twitter RSS Feed linkedin acp contact

Learning to run a dairy business

IFAD programme to help provide training for small-scale farmers in Malawi

IFAD_Dairy_Farming.eIFAD programme to help provide training for small-scale farmers in Malawi (Pic: IFAD)

Many smallholder farmers in Malawi rely on subsistence farming, which often does not produce enough food for them and their families. Further, these farmers have limited skills and agricultural knowledge to diversify crops or supplement their income from other reliable sources. The IFAD-supported Rural Livelihood Support Programme (RLSP) is implemented in the three southern districts of Chiradzulu, Nsanje and Thyolo in 2004 to tackle these issues and help provide the adequate training small-scale farmers need to diversify crops or develop new businesses.


A participatory approach

The programme works closely with all of the decentralized authorities, such as the District Council, the traditional authorities and the village group headmen, through the Village Development Committee. Using a participatory approach, the communities select which projects they feel they need the most. Projects have ranged from improving crops and rearing livestock to setting up new businesses.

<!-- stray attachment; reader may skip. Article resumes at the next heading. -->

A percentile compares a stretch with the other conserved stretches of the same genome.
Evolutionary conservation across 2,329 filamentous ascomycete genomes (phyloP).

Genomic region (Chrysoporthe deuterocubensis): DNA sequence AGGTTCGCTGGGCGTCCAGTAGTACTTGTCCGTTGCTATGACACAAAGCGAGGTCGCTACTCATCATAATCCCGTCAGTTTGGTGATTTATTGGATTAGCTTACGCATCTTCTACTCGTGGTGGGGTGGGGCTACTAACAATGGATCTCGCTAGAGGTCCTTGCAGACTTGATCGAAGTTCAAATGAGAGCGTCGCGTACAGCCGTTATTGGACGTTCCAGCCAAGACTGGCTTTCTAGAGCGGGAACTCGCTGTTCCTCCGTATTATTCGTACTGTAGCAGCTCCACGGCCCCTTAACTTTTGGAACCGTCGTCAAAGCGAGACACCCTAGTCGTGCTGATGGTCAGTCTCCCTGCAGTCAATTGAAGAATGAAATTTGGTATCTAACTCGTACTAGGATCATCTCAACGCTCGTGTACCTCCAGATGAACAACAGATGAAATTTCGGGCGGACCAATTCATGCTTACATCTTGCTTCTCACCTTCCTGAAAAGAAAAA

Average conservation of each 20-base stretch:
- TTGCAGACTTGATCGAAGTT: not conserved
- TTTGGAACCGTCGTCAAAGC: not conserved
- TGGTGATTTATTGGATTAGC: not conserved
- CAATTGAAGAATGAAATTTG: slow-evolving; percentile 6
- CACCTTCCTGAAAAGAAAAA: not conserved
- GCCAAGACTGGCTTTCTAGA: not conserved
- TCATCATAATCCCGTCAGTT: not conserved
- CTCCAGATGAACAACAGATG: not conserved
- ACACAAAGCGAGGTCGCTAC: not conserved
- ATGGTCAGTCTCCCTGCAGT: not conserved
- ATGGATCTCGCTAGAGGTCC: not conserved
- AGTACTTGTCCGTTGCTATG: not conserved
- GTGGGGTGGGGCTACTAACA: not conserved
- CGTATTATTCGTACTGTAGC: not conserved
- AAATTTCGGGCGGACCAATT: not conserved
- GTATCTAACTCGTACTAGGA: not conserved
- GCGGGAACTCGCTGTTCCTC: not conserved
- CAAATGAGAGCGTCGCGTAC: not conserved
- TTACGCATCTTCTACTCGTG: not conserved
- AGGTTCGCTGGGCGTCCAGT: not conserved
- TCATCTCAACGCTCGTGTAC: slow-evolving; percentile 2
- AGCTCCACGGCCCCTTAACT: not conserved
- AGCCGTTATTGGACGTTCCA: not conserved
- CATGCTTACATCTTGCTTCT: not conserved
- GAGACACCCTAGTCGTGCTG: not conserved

Starting a dairy business

One of the RLSP-supported projects in the Chiradzulu district, the Matuwa Small-scale Dairy Company, has established a profitable business. The project worked closely with the Village Development Committee to teach farmers to milk cows and care for them so that the cows could continue to produce milk. “Before RLSP, we had no animals. We were making a living from casual work, working in other people’s fields,” said Cristina Mpamba, a 33-year-old mother of six who joined the scheme. “I couldn’t even afford to buy soap. Now I have a bigger house and I can send my children to school.”

The project was built around a revolving system whereby farmers were given a loan to buy a cow and build a shed; the loan then was repaid by giving the firstborn female cow to the next beneficiary. The Village Development Committee identified its poorest and most vulnerable members to receive a loan to buy a cow and be trained in the dairy business. With such a system, the animals started to multiply and the business started to expand. “When we started in 2006, we identified 24 farmers who were given 18 animals. Beneficiaries were lined up according to an order, such as by need or vulnerability, and were given the animal according to the order,” explained the Chairman. “We now have 160 cows,” he added.

Selling milk